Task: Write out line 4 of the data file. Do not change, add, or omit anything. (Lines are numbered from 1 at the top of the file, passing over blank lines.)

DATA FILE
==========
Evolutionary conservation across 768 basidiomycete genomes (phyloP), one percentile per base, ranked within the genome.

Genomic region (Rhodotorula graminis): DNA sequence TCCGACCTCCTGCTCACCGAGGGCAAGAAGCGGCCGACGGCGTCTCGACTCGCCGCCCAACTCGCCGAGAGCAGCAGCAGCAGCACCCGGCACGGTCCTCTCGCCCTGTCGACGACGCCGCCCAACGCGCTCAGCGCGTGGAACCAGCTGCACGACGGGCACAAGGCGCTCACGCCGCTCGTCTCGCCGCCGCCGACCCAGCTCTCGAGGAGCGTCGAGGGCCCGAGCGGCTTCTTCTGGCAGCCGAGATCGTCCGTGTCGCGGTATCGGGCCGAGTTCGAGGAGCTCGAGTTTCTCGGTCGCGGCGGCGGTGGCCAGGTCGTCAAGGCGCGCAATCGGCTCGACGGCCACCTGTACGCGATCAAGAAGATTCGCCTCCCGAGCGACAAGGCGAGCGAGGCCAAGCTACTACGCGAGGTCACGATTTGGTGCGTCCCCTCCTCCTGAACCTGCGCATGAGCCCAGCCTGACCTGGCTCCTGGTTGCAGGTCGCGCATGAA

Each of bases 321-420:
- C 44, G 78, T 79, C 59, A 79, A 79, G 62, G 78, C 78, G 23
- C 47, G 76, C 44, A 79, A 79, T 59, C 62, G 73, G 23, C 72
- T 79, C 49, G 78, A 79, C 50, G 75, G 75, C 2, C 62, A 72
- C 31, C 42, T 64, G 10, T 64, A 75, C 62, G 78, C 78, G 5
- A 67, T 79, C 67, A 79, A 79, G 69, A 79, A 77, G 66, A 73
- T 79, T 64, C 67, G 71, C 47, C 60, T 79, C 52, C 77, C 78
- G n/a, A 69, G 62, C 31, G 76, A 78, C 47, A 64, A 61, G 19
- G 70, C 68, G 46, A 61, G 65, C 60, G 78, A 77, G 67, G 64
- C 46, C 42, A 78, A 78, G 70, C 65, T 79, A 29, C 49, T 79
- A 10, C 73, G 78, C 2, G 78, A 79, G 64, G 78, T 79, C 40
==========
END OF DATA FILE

- C 44, G 78, T 79, C 59, A 79, A 79, G 62, G 78, C 78, G 23